Answer. This letter is found on page 189, letter-book, Headquarters Department of the Rappahannock, dated "Opposite Fredericksburg, Va., May 16, 1862," which the witness read, as follows:
HEADQUARTERS DEPARTMENT OF THE RAPPAHANNOCK, Opposite Feedericksburg, Va., May 16, 1862.
Brigadier-General VAN RENSSELAER,
GENERAL: It is the direction of the major-general commanding that you proceed with a suitable escort to the cavalry camps of Bayard and Wyndham and thoroughly inspect the same.
You are desired to give special attention to the subject of supplies for the men and horses of their command, with a view to ascertain what, if any of these, have been improperly acquired from the inhabitants living in the vicinity; such as taking the same without giving the specified receipt to the owner, omitting to take up the same on the quartermaster's and subsistence returns, and issuing them regularly as other supplies.
You will also inquire whether in any case persons have been left without a reasonable quantity sufficient for the uses of their households.
An examination of copies of requisitions for the various rations for the last twenty days or more will show whether these regiments have relied chiefly on the regular sources of supply or have resorted to seizures. If the latter, then the necessary receipts, &c., will have to be produced.
Mrs. Seddon, Mrs. Gray, and Mrs. Morson (the latter's letter of complaint is inclosed) have preferred complaints to the general.
He desires you to visit these persons, and, by inquiring of others as well as from them, to learn the justice of their allegations, which are serious.
The general does not wish you to confine your visits to the houses of the persons above named, but expects you to go to others in the neighborhood of he camps, with a view to learning what you can to enable you to make a full report on the subject of these repeated depredations, as alleged.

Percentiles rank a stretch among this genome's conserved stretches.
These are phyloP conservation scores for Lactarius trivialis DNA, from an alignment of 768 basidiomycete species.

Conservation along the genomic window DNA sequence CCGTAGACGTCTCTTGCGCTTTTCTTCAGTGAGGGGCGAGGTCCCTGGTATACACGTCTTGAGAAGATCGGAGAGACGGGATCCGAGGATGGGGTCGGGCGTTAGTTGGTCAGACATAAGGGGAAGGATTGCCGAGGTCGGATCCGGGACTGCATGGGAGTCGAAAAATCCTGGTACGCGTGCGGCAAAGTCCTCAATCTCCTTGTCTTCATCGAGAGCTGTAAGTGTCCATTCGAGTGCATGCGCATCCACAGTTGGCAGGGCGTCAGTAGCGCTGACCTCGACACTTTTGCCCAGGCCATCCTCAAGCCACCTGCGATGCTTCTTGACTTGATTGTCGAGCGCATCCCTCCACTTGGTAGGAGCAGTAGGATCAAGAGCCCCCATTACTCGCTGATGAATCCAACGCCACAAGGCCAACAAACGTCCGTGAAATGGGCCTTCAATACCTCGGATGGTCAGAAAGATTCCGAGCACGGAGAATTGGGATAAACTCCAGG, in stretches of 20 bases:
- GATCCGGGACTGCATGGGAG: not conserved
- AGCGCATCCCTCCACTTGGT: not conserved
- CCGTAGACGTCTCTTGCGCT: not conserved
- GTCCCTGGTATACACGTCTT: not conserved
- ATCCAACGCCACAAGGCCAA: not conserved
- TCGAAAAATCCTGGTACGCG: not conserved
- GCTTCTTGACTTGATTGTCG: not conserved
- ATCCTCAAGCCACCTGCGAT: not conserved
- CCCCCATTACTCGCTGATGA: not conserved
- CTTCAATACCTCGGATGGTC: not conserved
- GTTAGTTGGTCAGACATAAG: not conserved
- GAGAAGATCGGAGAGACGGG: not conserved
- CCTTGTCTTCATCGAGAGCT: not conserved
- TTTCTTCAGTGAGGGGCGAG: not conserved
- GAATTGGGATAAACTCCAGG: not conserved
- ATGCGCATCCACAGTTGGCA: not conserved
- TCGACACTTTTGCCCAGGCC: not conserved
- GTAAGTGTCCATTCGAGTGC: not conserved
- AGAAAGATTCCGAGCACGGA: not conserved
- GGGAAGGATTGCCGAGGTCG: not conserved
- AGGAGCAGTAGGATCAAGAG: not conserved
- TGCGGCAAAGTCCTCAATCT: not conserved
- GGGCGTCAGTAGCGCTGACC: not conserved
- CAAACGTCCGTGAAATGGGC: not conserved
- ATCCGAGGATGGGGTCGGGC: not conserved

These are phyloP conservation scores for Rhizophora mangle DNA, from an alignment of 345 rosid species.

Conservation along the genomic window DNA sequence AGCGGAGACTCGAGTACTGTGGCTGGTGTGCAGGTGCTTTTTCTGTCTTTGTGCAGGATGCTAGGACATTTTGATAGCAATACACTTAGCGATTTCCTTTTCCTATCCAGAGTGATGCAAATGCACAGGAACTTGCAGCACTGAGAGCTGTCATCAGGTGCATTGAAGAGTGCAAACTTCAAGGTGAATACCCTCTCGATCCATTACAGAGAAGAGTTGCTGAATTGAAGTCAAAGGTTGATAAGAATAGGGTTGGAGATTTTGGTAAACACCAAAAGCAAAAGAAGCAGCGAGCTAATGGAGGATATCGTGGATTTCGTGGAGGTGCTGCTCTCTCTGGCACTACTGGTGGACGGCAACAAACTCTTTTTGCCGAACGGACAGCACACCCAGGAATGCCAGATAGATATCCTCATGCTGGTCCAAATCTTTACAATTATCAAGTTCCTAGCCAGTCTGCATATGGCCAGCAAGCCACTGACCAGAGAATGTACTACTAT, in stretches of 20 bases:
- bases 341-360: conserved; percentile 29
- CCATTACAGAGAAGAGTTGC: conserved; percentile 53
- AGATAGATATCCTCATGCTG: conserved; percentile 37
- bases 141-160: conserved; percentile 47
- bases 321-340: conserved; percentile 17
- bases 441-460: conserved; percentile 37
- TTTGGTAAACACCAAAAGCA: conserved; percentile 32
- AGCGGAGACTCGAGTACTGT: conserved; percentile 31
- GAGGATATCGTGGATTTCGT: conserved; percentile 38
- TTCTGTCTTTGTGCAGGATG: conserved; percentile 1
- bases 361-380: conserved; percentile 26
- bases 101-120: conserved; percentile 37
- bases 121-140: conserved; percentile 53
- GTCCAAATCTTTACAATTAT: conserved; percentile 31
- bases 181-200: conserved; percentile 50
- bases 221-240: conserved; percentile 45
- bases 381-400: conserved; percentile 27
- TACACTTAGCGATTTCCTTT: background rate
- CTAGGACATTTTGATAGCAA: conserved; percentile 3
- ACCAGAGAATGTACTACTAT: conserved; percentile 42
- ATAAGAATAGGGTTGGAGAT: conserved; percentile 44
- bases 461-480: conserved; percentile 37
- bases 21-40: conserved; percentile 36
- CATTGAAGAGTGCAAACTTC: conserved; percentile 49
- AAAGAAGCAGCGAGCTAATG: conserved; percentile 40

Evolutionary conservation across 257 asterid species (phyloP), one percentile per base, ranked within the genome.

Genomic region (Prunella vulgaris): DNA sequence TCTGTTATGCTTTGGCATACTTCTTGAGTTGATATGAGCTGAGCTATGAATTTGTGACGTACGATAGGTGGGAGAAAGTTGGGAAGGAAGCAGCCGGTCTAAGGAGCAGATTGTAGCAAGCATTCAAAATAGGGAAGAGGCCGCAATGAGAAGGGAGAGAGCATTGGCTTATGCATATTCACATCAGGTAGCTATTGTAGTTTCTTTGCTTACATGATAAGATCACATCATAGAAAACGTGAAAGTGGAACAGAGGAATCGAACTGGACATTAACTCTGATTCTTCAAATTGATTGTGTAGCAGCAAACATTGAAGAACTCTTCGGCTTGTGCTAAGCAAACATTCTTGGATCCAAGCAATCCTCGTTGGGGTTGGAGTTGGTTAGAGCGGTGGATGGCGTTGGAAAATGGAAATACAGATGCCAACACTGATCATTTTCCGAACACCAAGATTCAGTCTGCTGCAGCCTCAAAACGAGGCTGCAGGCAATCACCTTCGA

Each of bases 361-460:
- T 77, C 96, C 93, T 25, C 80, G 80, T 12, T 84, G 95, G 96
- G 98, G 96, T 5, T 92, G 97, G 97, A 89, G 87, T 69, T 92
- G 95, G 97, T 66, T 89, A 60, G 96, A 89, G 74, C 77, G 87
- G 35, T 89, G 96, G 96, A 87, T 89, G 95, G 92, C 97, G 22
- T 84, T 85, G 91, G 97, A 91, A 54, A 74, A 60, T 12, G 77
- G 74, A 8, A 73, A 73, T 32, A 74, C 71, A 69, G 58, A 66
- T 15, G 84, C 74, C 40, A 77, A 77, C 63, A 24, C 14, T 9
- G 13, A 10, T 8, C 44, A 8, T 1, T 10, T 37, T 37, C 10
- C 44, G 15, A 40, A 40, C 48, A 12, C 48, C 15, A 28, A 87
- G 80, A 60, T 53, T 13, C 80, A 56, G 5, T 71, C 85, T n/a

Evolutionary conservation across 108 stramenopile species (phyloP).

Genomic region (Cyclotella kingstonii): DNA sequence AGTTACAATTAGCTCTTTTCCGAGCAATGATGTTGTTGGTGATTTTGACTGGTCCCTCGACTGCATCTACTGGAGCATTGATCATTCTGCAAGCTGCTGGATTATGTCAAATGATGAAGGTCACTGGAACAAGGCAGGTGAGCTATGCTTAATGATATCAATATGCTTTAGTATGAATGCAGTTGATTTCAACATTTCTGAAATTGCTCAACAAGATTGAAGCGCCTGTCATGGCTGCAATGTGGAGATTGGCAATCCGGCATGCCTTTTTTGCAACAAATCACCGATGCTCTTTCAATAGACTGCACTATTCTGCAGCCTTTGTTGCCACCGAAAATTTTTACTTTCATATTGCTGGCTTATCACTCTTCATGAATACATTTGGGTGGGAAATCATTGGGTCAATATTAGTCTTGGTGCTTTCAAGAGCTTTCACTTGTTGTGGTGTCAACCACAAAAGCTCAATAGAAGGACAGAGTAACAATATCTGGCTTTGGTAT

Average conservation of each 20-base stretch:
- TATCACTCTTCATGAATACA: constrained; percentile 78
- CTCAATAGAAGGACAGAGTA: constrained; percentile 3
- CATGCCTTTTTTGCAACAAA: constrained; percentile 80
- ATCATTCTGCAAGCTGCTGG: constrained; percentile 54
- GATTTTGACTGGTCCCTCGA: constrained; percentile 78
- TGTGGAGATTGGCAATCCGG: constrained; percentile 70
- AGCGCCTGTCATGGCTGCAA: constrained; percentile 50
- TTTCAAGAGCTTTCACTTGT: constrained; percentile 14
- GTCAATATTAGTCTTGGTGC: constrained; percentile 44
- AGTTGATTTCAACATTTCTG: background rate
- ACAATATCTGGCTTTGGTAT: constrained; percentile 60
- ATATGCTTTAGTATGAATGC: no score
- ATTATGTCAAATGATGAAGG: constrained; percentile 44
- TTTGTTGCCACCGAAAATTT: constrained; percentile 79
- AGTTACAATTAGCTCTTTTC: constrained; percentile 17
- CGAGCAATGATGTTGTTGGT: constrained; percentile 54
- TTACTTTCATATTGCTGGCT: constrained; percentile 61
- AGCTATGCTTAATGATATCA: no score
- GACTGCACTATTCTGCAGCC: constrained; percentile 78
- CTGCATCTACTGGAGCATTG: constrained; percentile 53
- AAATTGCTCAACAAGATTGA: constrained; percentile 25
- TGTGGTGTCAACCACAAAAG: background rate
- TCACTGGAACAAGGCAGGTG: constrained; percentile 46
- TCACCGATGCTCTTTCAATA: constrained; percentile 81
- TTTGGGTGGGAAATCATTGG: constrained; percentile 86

I am, general, very respectfully, your obedient servant,
Chief of Staff.
The court adjourned to meet at 11 a. m. December 3.
I have here an order from General McDowell that I ask to have read, just to show the principle upon which this accursed was is prosecuted.
The secretary read as follows:
HEADQUARTERS DEPARTMENT OF THE RAPPAHANNOCK,
Opposite Fredericksburg, Va., May 26, 1862.
Colonel Meredith, commanding the Fifty-sixth Pennsylvania Volunteers, will furnish from his regiment a guard for the house
and property of Mr. L. J. Hoffman, who lives near Belle Plain. Colonel Meredith will see that no more corn is taken from Mr. Hoffman and that no more fencing is disturbed. The guard will be so placed as to make this sure, even if it should be necessary to place a sentinel over every panel of fence.
By command of Major-General McDowell:
Mr. WADE. I am told that that Hoffman, whose every panel of fence is to be guarded by a soldier paid for out of our pockets, is as arrant a traitor as there is on the face of God's earth. Now, sir, what say you? Can we reach that property? Can we forage on the enemy? The Senator says Numbers Restrained by the Constitution, are we? We cannot even take it in the field.
L. H. POLOUZE,
Lieutenant-Colonel and Recorder Court of Inquiry.